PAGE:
Hair Through History: 9 Memorable Hairstyles of the 1950s

Eartha Kitt; Image Source: Sony Pictures Classics
Eartha Kitt; Image Source: Sony Pictures Classics

It's clear that hair plays an important role in popular culture. Hair trends help to define each new generation and separate it from the one that came before. The 1950s saw drastic changes in hair styles as teenagers and young adults strove to break free of the previous, more conservative World War II era. Everything from rebelliousness to full-on glamour was embraced by movie stars and singers, and was reflected in new fashion and hair trends seen across the country.

Scroll down to see our list of 9 of the most iconic hairstyles of the 1950s!

1. The Poodle Cut
Made popular by actresses like Peggy Garner, Faye Emerson and Lucille Ball, the poodle cut was given its name due to the fact that the permed, tight curls closely resembled the curly hair of a poodle.

Lucille Ball; Image Source: Columbia PicturesLucille Ball; Image Source: Columbia Pictures

2. The Bouffant
Perhaps one of the most prevalent styles of the 1950s, the bouffant, which would later give way to the amped-up, towering "beehive" style, involved dramatic volume, backcombing and ample use of hairspray. Stars like Connie Francis and Sophia Loren, who brought the "European bouffant" to the United States, were fans of the look.

Connie Francis; Image source: GettyConnie Francis; Image source: Getty

3. The Pompadour
Rebelliousness was celebrated by the younger generation of the 1950s, and nowhere was this so greatly reflected than in the widely-popular pompadour hairstyle. Stars like Elvis Presley, James Dean and Sal Mineo adopted the look - longer hair that was greased up on top and slicked down on the sides, earning wearers of the trend the fitting nickname, "Greasers."

James Dean; Image source: Warner Bros.James Dean; Image source: Warner Bros.

4. The Pixie
Though the pixie gained even greater momentum during the 1960s, Audrey Hepburn's closely-cropped hair in the popular film Roman Holiday began a trend of super short hair coupled with soft, wispy bangs that remains popular today.

Audrey Hepburn; Image source: Paramount PicturesAudrey Hepburn; Image source: Paramount Pictures

5. Thick Fringe
Short, full fringe began to grow in popularity during the 1950s, especially when paired with long, curly locks made to look natural. Pin-up model Bettie Page popularized the sultry look in her signature dark shade.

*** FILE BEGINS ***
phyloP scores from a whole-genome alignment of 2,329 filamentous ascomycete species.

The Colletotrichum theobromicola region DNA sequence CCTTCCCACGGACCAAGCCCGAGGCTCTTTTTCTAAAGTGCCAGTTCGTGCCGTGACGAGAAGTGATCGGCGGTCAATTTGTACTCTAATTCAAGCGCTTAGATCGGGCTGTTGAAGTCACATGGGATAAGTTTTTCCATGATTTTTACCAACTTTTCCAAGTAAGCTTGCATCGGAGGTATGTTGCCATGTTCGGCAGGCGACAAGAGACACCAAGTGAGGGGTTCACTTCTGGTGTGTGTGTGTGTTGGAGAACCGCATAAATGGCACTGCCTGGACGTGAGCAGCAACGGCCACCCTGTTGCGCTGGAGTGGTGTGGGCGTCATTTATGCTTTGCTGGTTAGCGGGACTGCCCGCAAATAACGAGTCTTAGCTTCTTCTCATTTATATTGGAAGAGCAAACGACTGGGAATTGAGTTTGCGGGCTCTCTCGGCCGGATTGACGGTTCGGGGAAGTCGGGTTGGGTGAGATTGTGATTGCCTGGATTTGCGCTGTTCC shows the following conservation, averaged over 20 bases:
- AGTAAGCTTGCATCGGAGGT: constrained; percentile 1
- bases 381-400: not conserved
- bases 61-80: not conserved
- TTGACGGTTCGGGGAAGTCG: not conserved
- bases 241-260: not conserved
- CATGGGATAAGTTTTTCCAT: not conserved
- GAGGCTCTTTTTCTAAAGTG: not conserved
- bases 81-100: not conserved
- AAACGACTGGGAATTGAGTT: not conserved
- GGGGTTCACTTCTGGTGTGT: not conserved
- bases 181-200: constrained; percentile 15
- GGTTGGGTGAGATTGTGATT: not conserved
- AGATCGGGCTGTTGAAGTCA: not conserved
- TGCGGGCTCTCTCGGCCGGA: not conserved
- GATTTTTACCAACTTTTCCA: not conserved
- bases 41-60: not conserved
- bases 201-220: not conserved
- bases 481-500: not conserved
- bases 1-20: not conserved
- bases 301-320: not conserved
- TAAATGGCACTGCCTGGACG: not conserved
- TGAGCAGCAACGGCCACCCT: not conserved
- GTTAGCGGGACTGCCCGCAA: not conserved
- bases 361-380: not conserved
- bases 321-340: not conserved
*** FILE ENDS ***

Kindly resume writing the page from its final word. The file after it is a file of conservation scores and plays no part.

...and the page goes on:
Betty Page; Image source: GettyBetty Page; Image source: Getty

6. The Duck Tail
Also known as the "DA," this popular 1950s men's hairstyle was named for its resemblance to the rear view of a duck, and is often considered a variation of the pompadour. Though the look was developed in 1940 by Joe Cerello, actor Tony Curtis is widely credited for reviving the style, which involved slicking the hair back, and then parting down the center from the crown to the nape of the neck. The top was then purposefully disarrayed, with long, untidy strands hanging down over the forehead.

Tony Curtis; Image source: John Kobal Foundation/Getty ImagesTony Curtis; Image source: John Kobal Foundation/Getty Images

7. Short & Curly
Many actresses and female singers of the 1950s, including Elizabeth Taylor, Marilyn Monroe and Eartha Kitt, favored this shorter, slightly less voluminous version of the classic bouffant. Perfectly curled and coiffed hair was the signature of this look, though great care was taken to make hair appear to be naturally curly.

Eartha Kitt; Image Source: Sony Pictures ClassicsEartha Kitt; Image Source: Sony Pictures Classics

8. Ponytails
Though the look was often seen on young girls and teenagers and commonly paired with poodle skirts, the ponytail began to become popular for women of all ages during the 1950s, as evidenced by singer Billie Holiday.

Billie Holiday; Image source: Bill Spilka via Getty ImagesBillie Holiday; Image source: Bill Spilka via Getty Images

9. Sideburns
Another men's hair trend that went hand in hand with the pompadour and a sense of rebelliousness was the sideburn. The look was seen on actor Marlon Brando in the film The Wild One, as well as on actor James Dean in Rebel Without a Cause, and soon made its way into mainstream culture.

Marlon Brando; Image source: PhotofestMarlon Brando; Image source: Photofest

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